Shep's spoken pee served a purpose similar to that of a signal broadcast by submarine sonar apparatus, and Dylan's response was equivalent to the return ping that signified the echolocation of another vessel, in this case a known and friendly presence in the scary depths of the men's room.

'Pee,' said Shep.

'Pee,' Dylan replied. . .

In the mirrored wall above the urinals, Dylan observed the retiree's reaction to this verbal sonar.

'Pee, Dylan.'

'Pee, Shepherd.'

Puzzled and uneasy, Mr. Muttonchops looked back and forth from the closed stall to Dylan, to the stall, as if something not only strange but also perverse might be unfolding here.



When Mr. Muttonchops realized that Dylan was watching him, when their eyes met in the mirror above the urinals, the retiree quickly looked away. He turned off the water at the sink, without rinsing the orange-scented lather off his hands.

'Pee, Dylan.'

'Pee, Shepherd.'

Dripping frothy suds from his fingers, shedding iridescent bubbles that floated in his wake and settled slowly to the floor, the retiree went to a wall dispenser and cranked out a few paper towels.

At last came the sound of Shepherd's healthy stream.

'Good pee,' said Shep.

'Good pee.'

Reluctant to pause long enough to dry his soapy hands, the man fled the lavatory with the wad of paper towels.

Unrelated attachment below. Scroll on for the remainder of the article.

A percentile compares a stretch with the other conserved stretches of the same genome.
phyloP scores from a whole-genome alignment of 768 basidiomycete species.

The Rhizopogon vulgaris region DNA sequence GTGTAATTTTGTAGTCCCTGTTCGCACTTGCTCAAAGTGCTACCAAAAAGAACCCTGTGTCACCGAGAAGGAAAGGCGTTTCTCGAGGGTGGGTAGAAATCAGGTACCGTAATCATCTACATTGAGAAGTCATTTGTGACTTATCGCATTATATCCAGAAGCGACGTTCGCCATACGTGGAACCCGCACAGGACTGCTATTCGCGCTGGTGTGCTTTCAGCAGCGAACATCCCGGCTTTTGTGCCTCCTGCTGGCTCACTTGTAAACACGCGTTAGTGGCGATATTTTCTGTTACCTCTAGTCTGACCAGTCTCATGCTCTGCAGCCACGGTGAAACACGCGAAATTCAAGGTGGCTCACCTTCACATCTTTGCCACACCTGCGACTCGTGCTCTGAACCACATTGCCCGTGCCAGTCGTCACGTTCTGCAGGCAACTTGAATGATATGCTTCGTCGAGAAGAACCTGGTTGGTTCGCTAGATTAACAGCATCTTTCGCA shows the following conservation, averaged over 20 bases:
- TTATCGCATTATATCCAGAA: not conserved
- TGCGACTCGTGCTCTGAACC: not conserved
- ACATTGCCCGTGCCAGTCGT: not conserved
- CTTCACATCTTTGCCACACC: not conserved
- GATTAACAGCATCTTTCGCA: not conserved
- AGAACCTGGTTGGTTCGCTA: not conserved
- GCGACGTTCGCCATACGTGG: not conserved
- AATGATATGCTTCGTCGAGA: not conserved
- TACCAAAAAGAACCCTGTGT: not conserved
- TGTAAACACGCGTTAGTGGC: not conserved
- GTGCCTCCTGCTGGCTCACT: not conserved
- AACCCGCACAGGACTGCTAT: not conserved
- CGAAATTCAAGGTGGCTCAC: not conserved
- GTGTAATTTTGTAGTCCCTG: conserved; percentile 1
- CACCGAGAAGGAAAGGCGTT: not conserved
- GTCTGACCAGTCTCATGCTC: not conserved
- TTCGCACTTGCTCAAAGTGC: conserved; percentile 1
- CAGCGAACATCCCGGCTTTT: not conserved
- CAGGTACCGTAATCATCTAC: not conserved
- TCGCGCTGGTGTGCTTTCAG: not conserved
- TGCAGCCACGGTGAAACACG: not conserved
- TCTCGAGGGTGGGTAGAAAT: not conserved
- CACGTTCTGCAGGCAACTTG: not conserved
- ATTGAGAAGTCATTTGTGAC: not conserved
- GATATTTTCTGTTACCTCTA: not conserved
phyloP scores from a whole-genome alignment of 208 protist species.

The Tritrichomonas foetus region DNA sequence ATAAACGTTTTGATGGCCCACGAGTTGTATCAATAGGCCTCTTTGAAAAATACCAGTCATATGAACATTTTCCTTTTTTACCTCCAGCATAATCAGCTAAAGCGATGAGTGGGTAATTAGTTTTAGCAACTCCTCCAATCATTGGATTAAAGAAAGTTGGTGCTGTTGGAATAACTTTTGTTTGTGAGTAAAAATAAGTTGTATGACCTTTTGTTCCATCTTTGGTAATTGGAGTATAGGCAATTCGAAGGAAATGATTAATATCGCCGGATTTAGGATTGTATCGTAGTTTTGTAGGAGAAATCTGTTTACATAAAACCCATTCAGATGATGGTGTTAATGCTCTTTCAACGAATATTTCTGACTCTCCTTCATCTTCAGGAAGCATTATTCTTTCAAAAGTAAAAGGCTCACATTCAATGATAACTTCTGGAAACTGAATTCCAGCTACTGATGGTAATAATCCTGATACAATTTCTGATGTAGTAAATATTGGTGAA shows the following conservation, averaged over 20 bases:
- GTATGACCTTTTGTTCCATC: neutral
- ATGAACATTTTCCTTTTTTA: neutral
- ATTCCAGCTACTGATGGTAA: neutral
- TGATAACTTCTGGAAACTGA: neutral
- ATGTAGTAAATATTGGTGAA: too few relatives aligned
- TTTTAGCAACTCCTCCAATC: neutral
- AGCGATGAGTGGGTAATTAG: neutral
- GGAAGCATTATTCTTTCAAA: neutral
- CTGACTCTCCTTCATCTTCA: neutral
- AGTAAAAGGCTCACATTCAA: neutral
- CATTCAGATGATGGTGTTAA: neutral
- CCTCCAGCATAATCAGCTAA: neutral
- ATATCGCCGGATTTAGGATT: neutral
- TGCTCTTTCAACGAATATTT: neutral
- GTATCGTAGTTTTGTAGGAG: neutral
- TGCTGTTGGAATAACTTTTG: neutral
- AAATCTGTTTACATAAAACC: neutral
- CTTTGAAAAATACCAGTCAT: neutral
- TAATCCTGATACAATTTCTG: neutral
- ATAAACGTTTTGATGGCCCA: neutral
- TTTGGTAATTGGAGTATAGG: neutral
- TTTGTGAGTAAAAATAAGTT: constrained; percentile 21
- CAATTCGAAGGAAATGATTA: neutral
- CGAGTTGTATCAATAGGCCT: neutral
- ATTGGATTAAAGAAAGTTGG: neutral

Dylan went to a different sink from the one that the retiree had used – and then had an idea that led him to the towel dispenser.

'Pee, pee, pee,' Shep said happily, with great relief.

'Pee, pee, pee,' Dylan echoed, returning with a towel to the retiree's sink.

Shielding his right hand with the paper towel, he touched the faucet that the retiree had so recently shut off. Nothing. No fizz. No crackle.

He touched the fixture barehanded. Lots of fizz and crackle.

Again with the paper towel. Nothing.

Skin contact was required. Maybe not just hands. Maybe an elbow would work. Maybe feet. All sorts of ludicrous comic possibilities occurred to him.



Dylan rubbed the faucet vigorously with the towel, scrubbing away the soap and water that the retiree had left on the handle.

Then he touched it with his bare hand once more. The senior citizen's psychic spoor remained as strong as it had been previously.



Evidently, this latent energy couldn't simply be wiped away as fingerprints could be, but it dissipated gradually on its own, like an evaporating solvent.

At another sink, Dylan washed his hands. He was drying them near the towel dispenser when Shepherd came out of the fourth stall and went to the sink that his brother had just used.

'Pee,' Shepherd said.

'You can see me now.'

'Pee,' Shep insisted as he turned on the water.

'I'm right here.'


Refusing to be drawn into the sonar game when they were within sight of each other, Dylan tossed his crumpled towels in the waste can, and waited.